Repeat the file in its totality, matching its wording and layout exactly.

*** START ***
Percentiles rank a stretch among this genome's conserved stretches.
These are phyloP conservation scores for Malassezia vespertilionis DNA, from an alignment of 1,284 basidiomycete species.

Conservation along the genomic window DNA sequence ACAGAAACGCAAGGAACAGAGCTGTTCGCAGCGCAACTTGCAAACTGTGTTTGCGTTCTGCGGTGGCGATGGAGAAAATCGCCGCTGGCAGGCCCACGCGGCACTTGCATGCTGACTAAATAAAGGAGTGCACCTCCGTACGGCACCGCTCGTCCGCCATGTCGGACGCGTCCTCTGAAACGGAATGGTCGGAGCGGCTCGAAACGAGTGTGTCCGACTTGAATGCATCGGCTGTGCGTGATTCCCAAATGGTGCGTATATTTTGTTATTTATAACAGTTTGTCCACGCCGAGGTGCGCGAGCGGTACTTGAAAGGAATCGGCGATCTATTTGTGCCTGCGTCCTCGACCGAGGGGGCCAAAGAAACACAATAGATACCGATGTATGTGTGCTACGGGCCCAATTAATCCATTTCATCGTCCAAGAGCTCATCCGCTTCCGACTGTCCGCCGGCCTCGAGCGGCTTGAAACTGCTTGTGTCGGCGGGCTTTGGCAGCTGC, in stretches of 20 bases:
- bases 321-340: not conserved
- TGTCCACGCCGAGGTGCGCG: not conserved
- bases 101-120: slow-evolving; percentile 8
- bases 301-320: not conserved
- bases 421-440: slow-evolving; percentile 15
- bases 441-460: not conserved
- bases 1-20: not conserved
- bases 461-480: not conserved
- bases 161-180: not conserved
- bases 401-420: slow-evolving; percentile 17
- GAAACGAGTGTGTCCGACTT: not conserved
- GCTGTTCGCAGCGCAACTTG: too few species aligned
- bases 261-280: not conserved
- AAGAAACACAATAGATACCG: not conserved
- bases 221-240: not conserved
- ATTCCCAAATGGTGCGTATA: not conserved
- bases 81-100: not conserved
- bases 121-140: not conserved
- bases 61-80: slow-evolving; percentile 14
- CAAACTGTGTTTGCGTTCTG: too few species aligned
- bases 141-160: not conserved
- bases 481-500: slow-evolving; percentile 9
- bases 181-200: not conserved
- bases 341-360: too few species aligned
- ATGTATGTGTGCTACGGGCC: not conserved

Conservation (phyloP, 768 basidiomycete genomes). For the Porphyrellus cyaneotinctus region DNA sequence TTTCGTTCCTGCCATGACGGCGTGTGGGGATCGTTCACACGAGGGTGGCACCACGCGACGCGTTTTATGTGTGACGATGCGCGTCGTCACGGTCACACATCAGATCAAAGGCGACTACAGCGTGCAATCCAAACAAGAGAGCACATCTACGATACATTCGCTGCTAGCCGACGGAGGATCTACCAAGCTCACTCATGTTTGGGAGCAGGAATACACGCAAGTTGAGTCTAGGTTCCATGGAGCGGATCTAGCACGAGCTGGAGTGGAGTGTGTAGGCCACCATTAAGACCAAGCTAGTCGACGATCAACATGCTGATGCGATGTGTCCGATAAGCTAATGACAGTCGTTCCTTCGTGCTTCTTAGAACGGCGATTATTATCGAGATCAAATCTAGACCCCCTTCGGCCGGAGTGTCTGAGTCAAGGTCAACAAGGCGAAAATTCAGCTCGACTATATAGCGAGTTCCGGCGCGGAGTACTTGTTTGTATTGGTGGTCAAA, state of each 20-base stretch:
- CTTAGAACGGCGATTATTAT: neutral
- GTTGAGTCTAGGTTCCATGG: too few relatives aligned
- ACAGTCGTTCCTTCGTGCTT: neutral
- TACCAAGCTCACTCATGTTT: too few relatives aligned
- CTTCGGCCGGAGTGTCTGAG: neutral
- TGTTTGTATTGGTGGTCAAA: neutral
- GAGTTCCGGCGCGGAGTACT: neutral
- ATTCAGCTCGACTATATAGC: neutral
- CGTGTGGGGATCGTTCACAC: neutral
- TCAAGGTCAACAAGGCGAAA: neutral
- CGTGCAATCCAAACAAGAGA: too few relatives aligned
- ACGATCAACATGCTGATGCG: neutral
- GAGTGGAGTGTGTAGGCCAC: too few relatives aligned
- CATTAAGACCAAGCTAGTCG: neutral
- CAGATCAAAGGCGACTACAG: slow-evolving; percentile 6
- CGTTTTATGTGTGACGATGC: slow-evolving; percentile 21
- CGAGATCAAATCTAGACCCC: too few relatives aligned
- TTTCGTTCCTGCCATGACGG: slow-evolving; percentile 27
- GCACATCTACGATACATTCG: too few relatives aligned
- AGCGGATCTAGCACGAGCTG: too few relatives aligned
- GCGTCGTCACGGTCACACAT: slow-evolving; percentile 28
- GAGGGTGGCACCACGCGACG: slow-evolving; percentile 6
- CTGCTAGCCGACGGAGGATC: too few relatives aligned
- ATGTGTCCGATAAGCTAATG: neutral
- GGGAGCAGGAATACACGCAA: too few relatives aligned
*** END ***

Percentiles rank a stretch among this genome's conserved stretches.
These are phyloP conservation scores for Malassezia vespertilionis DNA, from an alignment of 1,284 basidiomycete species.

Conservation along the genomic window DNA sequence ACAGAAACGCAAGGAACAGAGCTGTTCGCAGCGCAACTTGCAAACTGTGTTTGCGTTCTGCGGTGGCGATGGAGAAAATCGCCGCTGGCAGGCCCACGCGGCACTTGCATGCTGACTAAATAAAGGAGTGCACCTCCGTACGGCACCGCTCGTCCGCCATGTCGGACGCGTCCTCTGAAACGGAATGGTCGGAGCGGCTCGAAACGAGTGTGTCCGACTTGAATGCATCGGCTGTGCGTGATTCCCAAATGGTGCGTATATTTTGTTATTTATAACAGTTTGTCCACGCCGAGGTGCGCGAGCGGTACTTGAAAGGAATCGGCGATCTATTTGTGCCTGCGTCCTCGACCGAGGGGGCCAAAGAAACACAATAGATACCGATGTATGTGTGCTACGGGCCCAATTAATCCATTTCATCGTCCAAGAGCTCATCCGCTTCCGACTGTCCGCCGGCCTCGAGCGGCTTGAAACTGCTTGTGTCGGCGGGCTTTGGCAGCTGC, in stretches of 20 bases:
- bases 321-340: not conserved
- TGTCCACGCCGAGGTGCGCG: not conserved
- bases 101-120: slow-evolving; percentile 8
- bases 301-320: not conserved
- bases 421-440: slow-evolving; percentile 15
- bases 441-460: not conserved
- bases 1-20: not conserved
- bases 461-480: not conserved
- bases 161-180: not conserved
- bases 401-420: slow-evolving; percentile 17
- GAAACGAGTGTGTCCGACTT: not conserved
- GCTGTTCGCAGCGCAACTTG: too few species aligned
- bases 261-280: not conserved
- AAGAAACACAATAGATACCG: not conserved
- bases 221-240: not conserved
- ATTCCCAAATGGTGCGTATA: not conserved
- bases 81-100: not conserved
- bases 121-140: not conserved
- bases 61-80: slow-evolving; percentile 14
- CAAACTGTGTTTGCGTTCTG: too few species aligned
- bases 141-160: not conserved
- bases 481-500: slow-evolving; percentile 9
- bases 181-200: not conserved
- bases 341-360: too few species aligned
- ATGTATGTGTGCTACGGGCC: not conserved

Conservation (phyloP, 768 basidiomycete genomes). For the Porphyrellus cyaneotinctus region DNA sequence TTTCGTTCCTGCCATGACGGCGTGTGGGGATCGTTCACACGAGGGTGGCACCACGCGACGCGTTTTATGTGTGACGATGCGCGTCGTCACGGTCACACATCAGATCAAAGGCGACTACAGCGTGCAATCCAAACAAGAGAGCACATCTACGATACATTCGCTGCTAGCCGACGGAGGATCTACCAAGCTCACTCATGTTTGGGAGCAGGAATACACGCAAGTTGAGTCTAGGTTCCATGGAGCGGATCTAGCACGAGCTGGAGTGGAGTGTGTAGGCCACCATTAAGACCAAGCTAGTCGACGATCAACATGCTGATGCGATGTGTCCGATAAGCTAATGACAGTCGTTCCTTCGTGCTTCTTAGAACGGCGATTATTATCGAGATCAAATCTAGACCCCCTTCGGCCGGAGTGTCTGAGTCAAGGTCAACAAGGCGAAAATTCAGCTCGACTATATAGCGAGTTCCGGCGCGGAGTACTTGTTTGTATTGGTGGTCAAA, state of each 20-base stretch:
- CTTAGAACGGCGATTATTAT: neutral
- GTTGAGTCTAGGTTCCATGG: too few relatives aligned
- ACAGTCGTTCCTTCGTGCTT: neutral
- TACCAAGCTCACTCATGTTT: too few relatives aligned
- CTTCGGCCGGAGTGTCTGAG: neutral
- TGTTTGTATTGGTGGTCAAA: neutral
- GAGTTCCGGCGCGGAGTACT: neutral
- ATTCAGCTCGACTATATAGC: neutral
- CGTGTGGGGATCGTTCACAC: neutral
- TCAAGGTCAACAAGGCGAAA: neutral
- CGTGCAATCCAAACAAGAGA: too few relatives aligned
- ACGATCAACATGCTGATGCG: neutral
- GAGTGGAGTGTGTAGGCCAC: too few relatives aligned
- CATTAAGACCAAGCTAGTCG: neutral
- CAGATCAAAGGCGACTACAG: slow-evolving; percentile 6
- CGTTTTATGTGTGACGATGC: slow-evolving; percentile 21
- CGAGATCAAATCTAGACCCC: too few relatives aligned
- TTTCGTTCCTGCCATGACGG: slow-evolving; percentile 27
- GCACATCTACGATACATTCG: too few relatives aligned
- AGCGGATCTAGCACGAGCTG: too few relatives aligned
- GCGTCGTCACGGTCACACAT: slow-evolving; percentile 28
- GAGGGTGGCACCACGCGACG: slow-evolving; percentile 6
- CTGCTAGCCGACGGAGGATC: too few relatives aligned
- ATGTGTCCGATAAGCTAATG: neutral
- GGGAGCAGGAATACACGCAA: too few relatives aligned